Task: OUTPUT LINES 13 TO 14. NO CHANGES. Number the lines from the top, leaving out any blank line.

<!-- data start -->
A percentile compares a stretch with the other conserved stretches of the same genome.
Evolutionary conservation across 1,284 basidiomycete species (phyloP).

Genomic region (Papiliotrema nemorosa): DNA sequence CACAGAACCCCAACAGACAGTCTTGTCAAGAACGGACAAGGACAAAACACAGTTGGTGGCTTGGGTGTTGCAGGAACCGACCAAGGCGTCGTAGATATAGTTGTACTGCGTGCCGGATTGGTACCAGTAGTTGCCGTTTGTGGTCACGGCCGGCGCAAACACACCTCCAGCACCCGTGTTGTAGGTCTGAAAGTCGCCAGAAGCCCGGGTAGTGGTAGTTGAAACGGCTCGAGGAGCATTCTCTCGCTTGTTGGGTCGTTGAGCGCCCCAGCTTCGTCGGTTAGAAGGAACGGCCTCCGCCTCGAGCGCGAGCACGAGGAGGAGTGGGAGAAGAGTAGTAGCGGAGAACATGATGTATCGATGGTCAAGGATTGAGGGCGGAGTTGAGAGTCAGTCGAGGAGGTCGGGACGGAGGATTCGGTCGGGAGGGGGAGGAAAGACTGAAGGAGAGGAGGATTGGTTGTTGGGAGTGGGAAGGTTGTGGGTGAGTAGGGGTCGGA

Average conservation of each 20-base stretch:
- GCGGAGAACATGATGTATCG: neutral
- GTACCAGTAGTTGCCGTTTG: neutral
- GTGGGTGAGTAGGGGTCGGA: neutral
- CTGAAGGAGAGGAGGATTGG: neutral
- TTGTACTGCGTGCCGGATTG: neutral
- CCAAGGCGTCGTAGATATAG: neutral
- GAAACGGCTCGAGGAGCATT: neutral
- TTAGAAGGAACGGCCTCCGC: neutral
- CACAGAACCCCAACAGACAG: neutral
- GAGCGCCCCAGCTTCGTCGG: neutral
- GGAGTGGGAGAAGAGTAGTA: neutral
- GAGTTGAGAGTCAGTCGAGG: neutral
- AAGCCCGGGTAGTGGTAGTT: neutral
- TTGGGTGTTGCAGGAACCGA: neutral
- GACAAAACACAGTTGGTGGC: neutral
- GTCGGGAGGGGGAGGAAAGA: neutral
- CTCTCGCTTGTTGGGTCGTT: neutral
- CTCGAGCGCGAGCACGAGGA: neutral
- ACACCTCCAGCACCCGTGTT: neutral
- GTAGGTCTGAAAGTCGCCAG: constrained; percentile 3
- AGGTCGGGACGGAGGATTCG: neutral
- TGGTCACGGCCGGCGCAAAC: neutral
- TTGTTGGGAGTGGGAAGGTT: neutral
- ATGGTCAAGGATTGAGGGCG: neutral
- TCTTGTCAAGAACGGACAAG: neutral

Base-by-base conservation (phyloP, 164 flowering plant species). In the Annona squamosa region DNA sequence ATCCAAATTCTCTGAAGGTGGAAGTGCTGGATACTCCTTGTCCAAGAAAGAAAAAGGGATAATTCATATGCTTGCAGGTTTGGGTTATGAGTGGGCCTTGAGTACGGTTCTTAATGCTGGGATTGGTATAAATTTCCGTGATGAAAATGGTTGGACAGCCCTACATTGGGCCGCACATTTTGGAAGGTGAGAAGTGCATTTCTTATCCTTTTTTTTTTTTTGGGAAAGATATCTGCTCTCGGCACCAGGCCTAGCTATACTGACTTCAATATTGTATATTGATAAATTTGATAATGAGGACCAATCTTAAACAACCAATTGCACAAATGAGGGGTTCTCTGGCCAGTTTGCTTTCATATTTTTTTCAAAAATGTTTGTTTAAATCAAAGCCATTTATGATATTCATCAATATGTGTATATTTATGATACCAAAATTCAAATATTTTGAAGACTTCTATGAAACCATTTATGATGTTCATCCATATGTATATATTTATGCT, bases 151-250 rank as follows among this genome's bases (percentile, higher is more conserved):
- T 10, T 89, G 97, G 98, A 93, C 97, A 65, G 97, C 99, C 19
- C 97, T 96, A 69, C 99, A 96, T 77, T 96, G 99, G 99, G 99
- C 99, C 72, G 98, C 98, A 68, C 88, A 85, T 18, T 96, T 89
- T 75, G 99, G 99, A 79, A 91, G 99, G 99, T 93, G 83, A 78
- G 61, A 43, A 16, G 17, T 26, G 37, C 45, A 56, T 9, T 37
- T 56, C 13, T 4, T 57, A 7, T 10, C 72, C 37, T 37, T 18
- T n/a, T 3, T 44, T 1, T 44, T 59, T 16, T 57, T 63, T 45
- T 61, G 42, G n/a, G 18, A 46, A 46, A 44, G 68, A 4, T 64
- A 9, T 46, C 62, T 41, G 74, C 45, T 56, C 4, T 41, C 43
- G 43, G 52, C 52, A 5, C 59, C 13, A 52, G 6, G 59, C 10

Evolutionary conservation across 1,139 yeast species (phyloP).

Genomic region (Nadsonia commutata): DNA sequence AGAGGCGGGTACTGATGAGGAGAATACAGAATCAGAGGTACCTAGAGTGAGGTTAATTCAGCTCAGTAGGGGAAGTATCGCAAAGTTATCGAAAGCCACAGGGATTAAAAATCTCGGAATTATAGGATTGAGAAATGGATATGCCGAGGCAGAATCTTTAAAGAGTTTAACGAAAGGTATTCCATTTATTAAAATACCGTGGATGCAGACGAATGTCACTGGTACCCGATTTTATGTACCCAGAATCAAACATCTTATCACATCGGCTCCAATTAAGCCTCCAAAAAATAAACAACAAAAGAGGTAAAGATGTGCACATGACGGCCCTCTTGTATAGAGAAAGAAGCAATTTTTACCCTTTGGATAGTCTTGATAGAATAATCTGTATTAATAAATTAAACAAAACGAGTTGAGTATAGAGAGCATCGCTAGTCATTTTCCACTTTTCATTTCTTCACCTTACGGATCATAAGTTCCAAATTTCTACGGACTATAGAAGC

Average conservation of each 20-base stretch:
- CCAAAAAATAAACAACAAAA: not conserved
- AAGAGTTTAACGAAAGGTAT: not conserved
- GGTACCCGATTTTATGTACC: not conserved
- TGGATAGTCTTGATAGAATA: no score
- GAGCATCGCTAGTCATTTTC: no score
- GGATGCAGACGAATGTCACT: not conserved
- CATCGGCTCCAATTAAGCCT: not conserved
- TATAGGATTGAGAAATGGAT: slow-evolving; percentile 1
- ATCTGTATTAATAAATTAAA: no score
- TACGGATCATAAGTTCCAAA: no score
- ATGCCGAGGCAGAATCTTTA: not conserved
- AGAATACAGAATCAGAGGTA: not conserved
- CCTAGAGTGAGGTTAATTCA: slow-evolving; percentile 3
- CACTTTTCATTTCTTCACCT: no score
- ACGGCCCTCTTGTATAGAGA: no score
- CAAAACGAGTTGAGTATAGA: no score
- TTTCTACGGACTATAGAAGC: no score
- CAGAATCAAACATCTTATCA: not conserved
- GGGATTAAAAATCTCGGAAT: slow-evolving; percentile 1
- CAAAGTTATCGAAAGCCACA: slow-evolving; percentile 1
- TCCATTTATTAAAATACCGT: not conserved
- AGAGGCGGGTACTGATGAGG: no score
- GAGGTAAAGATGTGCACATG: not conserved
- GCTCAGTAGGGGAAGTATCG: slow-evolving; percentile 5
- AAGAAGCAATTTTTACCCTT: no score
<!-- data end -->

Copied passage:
- CACAGAACCCCAACAGACAG: neutral
- GAGCGCCCCAGCTTCGTCGG: neutral